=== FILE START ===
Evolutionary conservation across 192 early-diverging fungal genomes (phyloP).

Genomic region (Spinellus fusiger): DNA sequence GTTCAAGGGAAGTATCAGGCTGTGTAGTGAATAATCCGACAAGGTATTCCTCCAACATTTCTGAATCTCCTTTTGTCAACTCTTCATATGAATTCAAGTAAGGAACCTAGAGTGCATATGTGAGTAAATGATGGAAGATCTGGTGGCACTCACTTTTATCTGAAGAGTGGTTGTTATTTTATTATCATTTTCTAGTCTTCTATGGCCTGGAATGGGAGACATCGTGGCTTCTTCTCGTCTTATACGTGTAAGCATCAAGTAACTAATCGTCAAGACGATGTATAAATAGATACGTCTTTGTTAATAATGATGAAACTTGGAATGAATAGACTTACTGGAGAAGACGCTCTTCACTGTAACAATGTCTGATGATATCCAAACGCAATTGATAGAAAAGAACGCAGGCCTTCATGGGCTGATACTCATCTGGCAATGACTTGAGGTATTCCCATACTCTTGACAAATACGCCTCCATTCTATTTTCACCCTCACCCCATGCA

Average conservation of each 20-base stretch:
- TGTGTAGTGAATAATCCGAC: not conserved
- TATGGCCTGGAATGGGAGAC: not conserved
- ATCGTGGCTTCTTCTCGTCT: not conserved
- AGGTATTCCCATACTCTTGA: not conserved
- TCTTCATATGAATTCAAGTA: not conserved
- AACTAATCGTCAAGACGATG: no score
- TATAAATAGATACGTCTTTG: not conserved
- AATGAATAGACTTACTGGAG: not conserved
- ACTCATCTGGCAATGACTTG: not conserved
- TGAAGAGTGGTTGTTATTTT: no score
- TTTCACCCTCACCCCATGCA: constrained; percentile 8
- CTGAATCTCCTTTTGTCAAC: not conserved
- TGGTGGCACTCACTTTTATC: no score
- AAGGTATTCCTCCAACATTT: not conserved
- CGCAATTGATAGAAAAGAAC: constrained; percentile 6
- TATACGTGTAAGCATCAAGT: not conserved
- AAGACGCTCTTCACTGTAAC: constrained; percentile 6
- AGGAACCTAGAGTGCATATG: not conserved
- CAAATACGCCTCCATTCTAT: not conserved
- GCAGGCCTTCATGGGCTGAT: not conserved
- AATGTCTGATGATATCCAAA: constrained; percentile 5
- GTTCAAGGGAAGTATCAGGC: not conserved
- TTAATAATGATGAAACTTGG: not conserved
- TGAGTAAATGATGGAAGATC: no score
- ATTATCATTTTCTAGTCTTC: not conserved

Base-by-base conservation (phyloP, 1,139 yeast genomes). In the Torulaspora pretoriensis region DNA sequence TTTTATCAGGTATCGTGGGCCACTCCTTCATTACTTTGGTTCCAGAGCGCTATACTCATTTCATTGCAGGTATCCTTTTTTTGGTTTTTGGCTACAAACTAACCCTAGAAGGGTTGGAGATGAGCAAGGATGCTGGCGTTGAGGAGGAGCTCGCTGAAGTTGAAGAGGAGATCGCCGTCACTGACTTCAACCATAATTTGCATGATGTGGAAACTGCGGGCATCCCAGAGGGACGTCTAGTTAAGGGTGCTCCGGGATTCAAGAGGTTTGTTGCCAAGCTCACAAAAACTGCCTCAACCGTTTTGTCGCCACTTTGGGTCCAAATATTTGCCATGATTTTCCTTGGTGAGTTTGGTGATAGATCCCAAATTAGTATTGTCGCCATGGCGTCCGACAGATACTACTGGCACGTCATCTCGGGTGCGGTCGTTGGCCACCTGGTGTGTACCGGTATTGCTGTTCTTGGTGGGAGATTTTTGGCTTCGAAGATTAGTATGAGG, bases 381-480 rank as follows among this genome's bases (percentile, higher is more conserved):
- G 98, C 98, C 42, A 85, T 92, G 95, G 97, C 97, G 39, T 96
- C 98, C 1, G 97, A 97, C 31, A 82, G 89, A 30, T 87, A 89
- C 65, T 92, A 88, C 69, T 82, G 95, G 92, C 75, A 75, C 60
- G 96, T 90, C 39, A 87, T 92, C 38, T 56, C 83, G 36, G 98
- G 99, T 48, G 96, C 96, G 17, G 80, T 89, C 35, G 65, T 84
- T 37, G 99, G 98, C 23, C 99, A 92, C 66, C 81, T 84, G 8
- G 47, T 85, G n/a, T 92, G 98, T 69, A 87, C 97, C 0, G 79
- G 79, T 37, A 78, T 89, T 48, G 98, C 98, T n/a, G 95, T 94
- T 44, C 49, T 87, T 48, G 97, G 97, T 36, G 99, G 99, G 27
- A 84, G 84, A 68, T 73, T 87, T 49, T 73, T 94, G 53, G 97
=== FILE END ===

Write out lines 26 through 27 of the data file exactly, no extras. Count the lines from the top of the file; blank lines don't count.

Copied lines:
- TTAATAATGATGAAACTTGG: not conserved
- TGAGTAAATGATGGAAGATC: no score